General Ed: GENERAL EDUCATION RIGHTS VERSUS SPECIAL EDUCATION RIGHTS

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Charmaine:  I work in a school that has a behavior unit. At what point can a student be pulled out of general education classes due to violent and threatening behavior? The law says special education students should be in the least restrictive environment possible as long as they do disrupt the classes ability to learn.

Is it ok for a student to plop down in the hallway and scream all day long (sometimes left alone), while students are trying to learn in classrooms all around him?

Is it ok for a special education student to disrupt the entire Veterans day program by screaming and slapping the wall…..I feel the students and the parents that came to see their children deserved to be able to enjoy and actually here their children and speakers.

Is it alright for children to be threatened on a daily basis and sometimes kicked and hit?

I do not care for an answer with a bunch of references about IEP’s and intervention techniques.

I understand that special education children have the right to a free education and should be able to receive all the help they need. Many times they are put in situations that set them up to fail, all in the name of inclusion. Please give me an “at the end of the day” answer.

Beyond all of the interventions and accommodations, do their rights over ride the rights of general education students to have a safe and disruptive free environment. Some children thrive with inclusion and I love that. However, it is not appropriate for every child.

At what point can it be determined that they are too dangerous to be in general education classrooms. Or I guess is it even possible? I feel that school districts resist removal because of the cost of an alternative setting. Also, the law states that you cannot put a child in a room and not allow them to leave. So what are you supposed to do when a child is in a rage and runs out of the school? It makes no sense.

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5 Comments on "General Ed: GENERAL EDUCATION RIGHTS VERSUS SPECIAL EDUCATION RIGHTS"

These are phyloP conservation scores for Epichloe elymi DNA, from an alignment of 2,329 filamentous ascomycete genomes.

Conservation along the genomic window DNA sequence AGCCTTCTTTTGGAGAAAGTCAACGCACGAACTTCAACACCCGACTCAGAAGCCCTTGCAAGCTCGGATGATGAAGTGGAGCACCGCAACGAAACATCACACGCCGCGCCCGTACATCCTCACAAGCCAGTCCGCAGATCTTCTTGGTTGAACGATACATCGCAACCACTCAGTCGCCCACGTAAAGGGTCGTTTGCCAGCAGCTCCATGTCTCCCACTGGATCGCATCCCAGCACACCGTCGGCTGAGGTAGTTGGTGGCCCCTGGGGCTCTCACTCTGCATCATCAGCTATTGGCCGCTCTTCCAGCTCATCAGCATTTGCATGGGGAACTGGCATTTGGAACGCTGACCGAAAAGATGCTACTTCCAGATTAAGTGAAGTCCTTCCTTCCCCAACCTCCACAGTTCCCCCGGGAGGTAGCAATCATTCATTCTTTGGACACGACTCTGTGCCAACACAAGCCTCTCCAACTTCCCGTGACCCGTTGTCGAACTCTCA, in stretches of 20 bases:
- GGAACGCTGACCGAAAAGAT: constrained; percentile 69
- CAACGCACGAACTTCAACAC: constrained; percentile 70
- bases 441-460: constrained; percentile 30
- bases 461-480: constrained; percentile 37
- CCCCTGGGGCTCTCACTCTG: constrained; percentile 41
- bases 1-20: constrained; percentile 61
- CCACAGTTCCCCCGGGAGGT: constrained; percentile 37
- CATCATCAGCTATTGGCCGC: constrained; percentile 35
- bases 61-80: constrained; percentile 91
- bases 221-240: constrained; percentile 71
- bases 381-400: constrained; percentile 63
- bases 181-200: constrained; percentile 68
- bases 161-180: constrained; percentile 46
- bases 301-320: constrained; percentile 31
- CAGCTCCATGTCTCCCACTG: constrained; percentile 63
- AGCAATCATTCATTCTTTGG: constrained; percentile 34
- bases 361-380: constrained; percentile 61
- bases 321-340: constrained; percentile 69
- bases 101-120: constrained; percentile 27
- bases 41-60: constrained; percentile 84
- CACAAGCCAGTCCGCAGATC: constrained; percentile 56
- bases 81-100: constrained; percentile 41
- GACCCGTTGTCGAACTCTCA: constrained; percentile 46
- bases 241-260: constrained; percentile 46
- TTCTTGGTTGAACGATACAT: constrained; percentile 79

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Special ed law trumps general ed law every single time. Special ed kids have more rights than general ed kids and if you fight it in court you will lose. It is the same with minority students. They are protected from discipline because it is “cultural” and districts are afraid their discipline numbers will look disproportional. I am so glad that my children have graduated because of all of the crap they would have to deal with from all of the other students. Good students don’t bring poor students up, poor students pull good students down. Proven fact..

I think school administrators pick their battles on which kids to move to more restrictive environments and some parents won’t allow such. From my experience, it can very very “traumatizing” to a room of kids (especially K-3) to see a kid “tear up” a classroom and the only solution is to clear out the classroom. I have seen children kicked, bitten, injured as well as staff. Some districts do not want to spend the funding to send kids to settings that may benefit them better. Some districts sadly blame the kids who are outplayed for “draining” the school budgets. There are no easy answers. All kids need an education and all kids need to feel safe.

Never was my child a general ed student first, no kids w/ medical complexities are. It might as well be 1985 again around here. Parents do not know either, they are working and struggling with medical challenges. There is nobody at Dhs that knows anything, and neither does the school social worker (for state services). School admins & directors they certainly are not telling parents about advocacy groups. I asked year after year, I called DHS every year I didn’t know the correct terminology, & I wasn’t asking correctly. It’s worse than I can even put into words. My child is medically complex, but she absolutely IS teachable. Southeast Michigan is not inclusive at all, esp if the child is medically severe.

It seems districts are one extreme or the other. I am the mom to a child who was placed in a separate school from day 1, 13 yrs ago. Knowing now what I do, no way would I have ever agreed to this setting. “Typical society” would view her (and does) as physicaly & mentally impaired, not a child w/ behaviors considered as “bad”. I hired an advocate after opening my eyes, requested FBA once I knew to, but it was denied. That was my last straw. After a lot of hoop jumping & an entire yr of school wasted, I was able to prove that the “glorified daycare” was not & never has provided Fape. When your local ISD agrees with you, & grants a deviation request without mediation or due process that says alot. Fry case will determine my steps. We are in MI also

Schools are allowed to move students with disabilities into more restrictive environments. The special ed director, & school attorney should know how this can be done legally in your state. For some reason they are not doing this, or sharing their efforts with staff. Schools are also required to teach students appropriate behavior. It appears that your district is not doing this.

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